Raphael, Leonardo, Donatello, and Michelangelo are back to battle bigger, badder villains, alongside April O’Neil and a newcomer: the hockey-masked vigilante Casey Jones. After supervillain Shredder escapes custody, he joins forces with two dimwitted henchmen, Bebop and Rocksteady, to unleash a diabolical plan to take over the world. As the Turtles prepare to take on Shredder and his new crew, they find themselves facing an even greater threat with similar intentions: the notorious Krang. Hailed as “fun from start to finish” (Brian Medina, Movie Pilot),TEENAGE MUTANT NINJA TURTLES: OUT OF THE SHADOWS stars Megan Fox, Will Arnett, Laura Linney, Stephen Amell, and Tyler Perry in the live action film that is fun for the whole family. (from Paramount Home Media Distribution)
You could tell that the 2014 CGI-driven live action reboot of Teenage Mutant Ninja Turtles was a labor of love, but it was undeniable that the film lacked greatly. Less than 2 years later, we have the franchise's first sequel, which ups the ante while attempting to correct some problems (and making all new ones) the second time around. The end result is yet another entertaining but messy blockbuster.
One of the biggest problems Teenage Mutant Ninja Turtles had going for it in 2014 was its strong focus on the film's human characters, a mistake that the Transformers films continue to make. And the biggest problem with that in Turtles is that the human characters weren't all that interesting. Megan Fox's weak performance as an overly-sexualized version of reporter April O'Neil (then again, who puts Megan Fox in a movie just for her acting?) made her scenes, with a weak script, even tougher to endure. However, for Teenage Mutant Ninja Turtles: Out of the Shadows, the filmmakers shift the focus more so onto the Turtles, sidelining April and her camera wielding sidekick, Verne. In fact, Verne, Will Arnett's character, is written out of a great deal of the story as we quickly discover that he has taken credit for saving the world in the first film, something clearly the Turtles had done. So, at first, it appears Verne has turned on his friends, but we soon learn that it was an agreement made with the Turtles to help keep their anonymity. Out of Shadows takes this shifted focus off of April and Verne to accomplish three things. First, we're introduced to a new character, a cop named Casey Jones who reluctantly takes on the role of vigilante to help the Turtles and April. Casey is played by Stephen Amell, who's most notable for his role on TV as the vigilante hero, Green Arrow. So, really, it's not much of a stretch for Amell. However, Amell is far less dark and brooding here, so it's refreshing to see him play a lighter, more animated role. Secondly, the villains are given a bigger spotlight -- and there are so many more of them, too. The first film spent a lot of time building a backstory for the Turtles and April's relationship with them, as well as providing flashbacks, and there's none of that here. Shredder is back, after miraculously surviving the fall at the end of the first movie (in which they show him taking some of the super ooze, which may be how he survived... but why weren't there bigger effects?), and he's rounding up a new gang to take over the city with. Part of his crew are dopey outlaws Bebop and Rocksteady, who then become guinea pigs for a new super syrum. And the beloved mutated warthog and rhinoceros from the original cartoon show are introduced into this new cinematic world. And finally, this extra screen time gives much more focus on the turtle brothers themselves (even sidelining Master Splinter), and their moments together are surprisingly the film's best, and the film's strong point (I say "surprisingly" because we're talking about animated mutant turtles which are entirely CG and can be really annoying at times).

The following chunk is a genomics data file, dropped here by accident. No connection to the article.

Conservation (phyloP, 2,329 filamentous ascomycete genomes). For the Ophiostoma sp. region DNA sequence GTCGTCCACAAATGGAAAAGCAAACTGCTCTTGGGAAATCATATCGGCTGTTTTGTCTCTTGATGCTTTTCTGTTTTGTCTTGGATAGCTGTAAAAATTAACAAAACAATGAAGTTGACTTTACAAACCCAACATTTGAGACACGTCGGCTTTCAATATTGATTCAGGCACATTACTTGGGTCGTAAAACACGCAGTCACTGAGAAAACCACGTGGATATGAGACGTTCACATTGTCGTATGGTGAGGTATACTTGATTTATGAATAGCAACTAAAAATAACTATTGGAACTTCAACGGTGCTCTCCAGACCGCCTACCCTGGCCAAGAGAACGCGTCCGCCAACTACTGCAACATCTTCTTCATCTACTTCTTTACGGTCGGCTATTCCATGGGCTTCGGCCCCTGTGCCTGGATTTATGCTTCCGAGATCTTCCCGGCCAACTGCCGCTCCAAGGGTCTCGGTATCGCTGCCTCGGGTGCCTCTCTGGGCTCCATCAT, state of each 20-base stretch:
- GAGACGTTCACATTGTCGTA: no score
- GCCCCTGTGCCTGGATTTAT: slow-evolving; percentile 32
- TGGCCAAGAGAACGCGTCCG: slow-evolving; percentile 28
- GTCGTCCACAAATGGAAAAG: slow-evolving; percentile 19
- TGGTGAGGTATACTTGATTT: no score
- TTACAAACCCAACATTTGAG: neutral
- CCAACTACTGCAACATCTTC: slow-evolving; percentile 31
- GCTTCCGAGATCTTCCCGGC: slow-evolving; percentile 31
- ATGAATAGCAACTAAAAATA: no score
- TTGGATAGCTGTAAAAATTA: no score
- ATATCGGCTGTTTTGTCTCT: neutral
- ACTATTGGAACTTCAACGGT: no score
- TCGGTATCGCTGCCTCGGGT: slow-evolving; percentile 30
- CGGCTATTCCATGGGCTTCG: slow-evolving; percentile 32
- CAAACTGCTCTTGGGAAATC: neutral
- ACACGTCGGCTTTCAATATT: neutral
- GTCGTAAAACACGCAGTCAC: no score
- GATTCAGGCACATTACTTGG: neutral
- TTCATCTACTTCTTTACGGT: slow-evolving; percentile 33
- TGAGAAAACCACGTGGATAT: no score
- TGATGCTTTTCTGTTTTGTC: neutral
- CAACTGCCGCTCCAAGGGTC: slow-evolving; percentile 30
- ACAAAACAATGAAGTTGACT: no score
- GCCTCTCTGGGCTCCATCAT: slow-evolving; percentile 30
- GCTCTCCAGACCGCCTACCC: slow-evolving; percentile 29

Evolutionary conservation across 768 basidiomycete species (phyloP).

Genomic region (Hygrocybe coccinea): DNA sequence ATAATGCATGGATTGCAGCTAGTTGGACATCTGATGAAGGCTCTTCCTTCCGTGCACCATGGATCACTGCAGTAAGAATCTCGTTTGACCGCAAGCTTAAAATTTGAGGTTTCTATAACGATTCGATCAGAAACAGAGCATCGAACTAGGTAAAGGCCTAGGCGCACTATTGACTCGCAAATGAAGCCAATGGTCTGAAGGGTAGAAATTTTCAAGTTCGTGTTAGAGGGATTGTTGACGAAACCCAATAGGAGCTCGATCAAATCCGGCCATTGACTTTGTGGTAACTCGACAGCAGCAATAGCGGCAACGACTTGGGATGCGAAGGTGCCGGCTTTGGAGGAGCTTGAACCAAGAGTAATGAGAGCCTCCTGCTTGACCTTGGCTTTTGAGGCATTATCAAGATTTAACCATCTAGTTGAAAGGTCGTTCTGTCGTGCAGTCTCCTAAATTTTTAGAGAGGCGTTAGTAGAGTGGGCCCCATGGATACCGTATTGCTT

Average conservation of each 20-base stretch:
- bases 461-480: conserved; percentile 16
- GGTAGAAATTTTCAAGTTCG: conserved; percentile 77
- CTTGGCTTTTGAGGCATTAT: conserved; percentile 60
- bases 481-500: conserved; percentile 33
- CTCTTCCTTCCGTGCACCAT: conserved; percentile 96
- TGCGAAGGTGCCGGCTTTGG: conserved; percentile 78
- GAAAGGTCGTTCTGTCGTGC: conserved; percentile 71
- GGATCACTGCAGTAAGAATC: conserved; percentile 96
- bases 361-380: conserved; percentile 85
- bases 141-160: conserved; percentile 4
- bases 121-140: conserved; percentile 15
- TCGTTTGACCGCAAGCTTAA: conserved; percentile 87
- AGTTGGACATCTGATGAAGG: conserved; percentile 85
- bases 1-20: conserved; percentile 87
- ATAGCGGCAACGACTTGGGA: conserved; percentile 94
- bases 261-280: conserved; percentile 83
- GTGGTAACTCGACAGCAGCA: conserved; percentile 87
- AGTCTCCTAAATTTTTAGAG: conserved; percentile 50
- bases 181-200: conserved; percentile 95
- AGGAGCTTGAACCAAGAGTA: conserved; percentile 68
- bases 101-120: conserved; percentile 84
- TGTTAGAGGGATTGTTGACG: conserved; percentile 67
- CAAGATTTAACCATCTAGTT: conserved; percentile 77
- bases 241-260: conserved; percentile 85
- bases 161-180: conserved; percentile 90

Taking an animated cartoon series and translating into a live action format is no easy task. Both the G.I. Joe and Transformers franchises have struggled with striking the right tonal balance, as well as a balance between child-friendly and more adult content. Out of Shadows throws diehard fans of the lore several bones this time around, including the introduction of Dr. Baxter Stockman ("The Fly" character in the show), who's played here by comedian Tyler Perry. At times, Perry is amusing in the role, but he plays it so over the top, that it seems like he thinks he's in a different movie. Out of Shadows tries so hard to be serious at times, and then it's just so corny; it never really finds the right leveled plane. Meanwhile, Amell's Casey Jones shouts random profanity in one of his first scenes, making it all feel much more adult in nature. Then we have Bebop and Rocksteady who are constantly goofing around, and even offer cringe-worthy fart jokes. To make matters worse, the brain-like alien Krang is even more over-the-top, really making the film feel all over the place. In the end, some scenes feel satisfying--like some of the character-driven Turtle moments--and others will have you reaching for the remote.